Rooster Is Sick

Day 218 of 365

In the last week or so, for morning chores, Ron has been doing the chickens while I do the ducks. Then, he’s been putting the chickens up at night as well, as he’s checking for rats. We had a big hole in the coop last week that he had to repair. I still deliver treats to the chickens and collect eggs, but I haven’t been seeing them as much as usual. Tonight, while Ron was burning tree branches (there is a lot of burning that has to happen in the woods of Maine, but that’s another story), I decided to go ahead and put the chickens to bed. I couldn’t believe what I heard. It sounded almost like a bear growling!

It was my sweet Rooster, rattling from a respiratory infection! In 2019, our entire flock came down with an epic respiratory infection. And I mean epic. I was a nurse for months. Everyone lived, but Rooster has always had struggles with relapses, especially when it gets cold. I should have known to check on him more when it got so cold this week, but I didn’t. And our boy sounded terrible.

Rooster doesn’t like to be touched, so I generally try to respect this. Plus, I have to admit that I am a little afraid of his spurs. We do not trim them unless they get too long for him to get around because his spurs are his weapons should he have to fight a predator. Also, he’s really big, so much bigger than the hens, so that makes me a little nervous too. But when I heard him rattling so terrible, I went over and scooped him up.

He didn’t protest very much. I told him what I was going to do, and, thankfully, he seemed to understand and settled down. I brought him into the guest bathroom, which is also our animal care center, and I got out the good stuff–the antibiotics for respiratory illnesses. I try to never use antibiotics. I know they are VERY much overused in general, but he sounded really, really terrible. I didn’t want to waste any time getting him better. Hopefully, it will work quickly.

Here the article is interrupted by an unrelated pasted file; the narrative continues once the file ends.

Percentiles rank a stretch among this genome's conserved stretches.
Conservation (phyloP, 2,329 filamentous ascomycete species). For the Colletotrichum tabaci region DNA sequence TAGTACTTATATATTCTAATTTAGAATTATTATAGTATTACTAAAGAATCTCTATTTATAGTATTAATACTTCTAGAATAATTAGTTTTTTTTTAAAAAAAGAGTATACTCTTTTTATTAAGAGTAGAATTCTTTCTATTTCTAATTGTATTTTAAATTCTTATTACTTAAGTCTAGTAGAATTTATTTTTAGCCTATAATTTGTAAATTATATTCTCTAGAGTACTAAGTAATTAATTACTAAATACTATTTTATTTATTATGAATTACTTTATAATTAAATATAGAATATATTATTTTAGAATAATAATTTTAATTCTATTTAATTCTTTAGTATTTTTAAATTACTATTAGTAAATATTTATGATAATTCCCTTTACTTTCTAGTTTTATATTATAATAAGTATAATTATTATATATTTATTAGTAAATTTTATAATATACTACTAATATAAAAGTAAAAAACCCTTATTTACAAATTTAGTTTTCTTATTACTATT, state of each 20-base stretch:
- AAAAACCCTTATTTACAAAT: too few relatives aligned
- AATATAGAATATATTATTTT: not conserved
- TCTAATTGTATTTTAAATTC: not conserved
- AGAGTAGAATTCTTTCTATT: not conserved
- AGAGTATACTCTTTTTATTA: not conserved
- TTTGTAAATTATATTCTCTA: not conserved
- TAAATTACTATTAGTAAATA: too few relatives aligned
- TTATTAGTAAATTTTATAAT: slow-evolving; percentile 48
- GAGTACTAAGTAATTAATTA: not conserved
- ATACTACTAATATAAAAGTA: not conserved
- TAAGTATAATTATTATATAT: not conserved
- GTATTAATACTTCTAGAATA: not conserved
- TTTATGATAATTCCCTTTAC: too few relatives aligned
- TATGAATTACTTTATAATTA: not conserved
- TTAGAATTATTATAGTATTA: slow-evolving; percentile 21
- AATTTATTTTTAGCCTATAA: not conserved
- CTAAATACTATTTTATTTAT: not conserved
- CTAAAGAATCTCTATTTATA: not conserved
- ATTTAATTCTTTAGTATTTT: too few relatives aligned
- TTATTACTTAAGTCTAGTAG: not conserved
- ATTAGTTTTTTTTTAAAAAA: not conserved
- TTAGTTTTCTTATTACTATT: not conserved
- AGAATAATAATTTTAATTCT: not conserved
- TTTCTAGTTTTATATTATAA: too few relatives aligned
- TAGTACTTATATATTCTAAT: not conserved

He was a very good patient. I put the medicine in the syringe and leaned down in his face. I tapped the syringe on his beak and told him I needed to put this in his beak. He opened a little; I squirted it in; he swallowed. I don’t know how smart this bird is, but I wish a scientist could study him. He has to be way up there in the range. It was like he understood exactly what I was going to do and was very helpful. I will wonder forever how much language that boy understands.

Anyway, I took the opportunity to just check him everywhere. Thankfully, he has no mites, but he has a little wound on his comb, so I treated that and gave his feet and legs a good rub with moisturizer and rubbed some Vet RX (kind of like Vicks Vapor Rub for chickens) around his little nostrils. I also just treasured the opportunity to touch his feathers and admire the beauty of this animal. I never get to see him up so close. He’s magnificent. His tail feathers are shiny green/black, and I was reminded of how roosters really are just beautiful creatures.

We wrapped it up with some treats, which he ate from my hand. He never gets a chance to do this when I feed treats to the whole flock because some of the hens are just too bossy and take it right away from him. It was really cool getting to hang out with him some, and I wished he could just stay inside until he got better. But can you imagine a puppy and rooster in the house?

I went to check on him just a few minutes ago, and he sounds a little better already. I hope he gets better soon, but I am looking forward to spending the next several days giving him medicine and treats every night. It will be great to spend some one-on-one time with such a magnificent creature.

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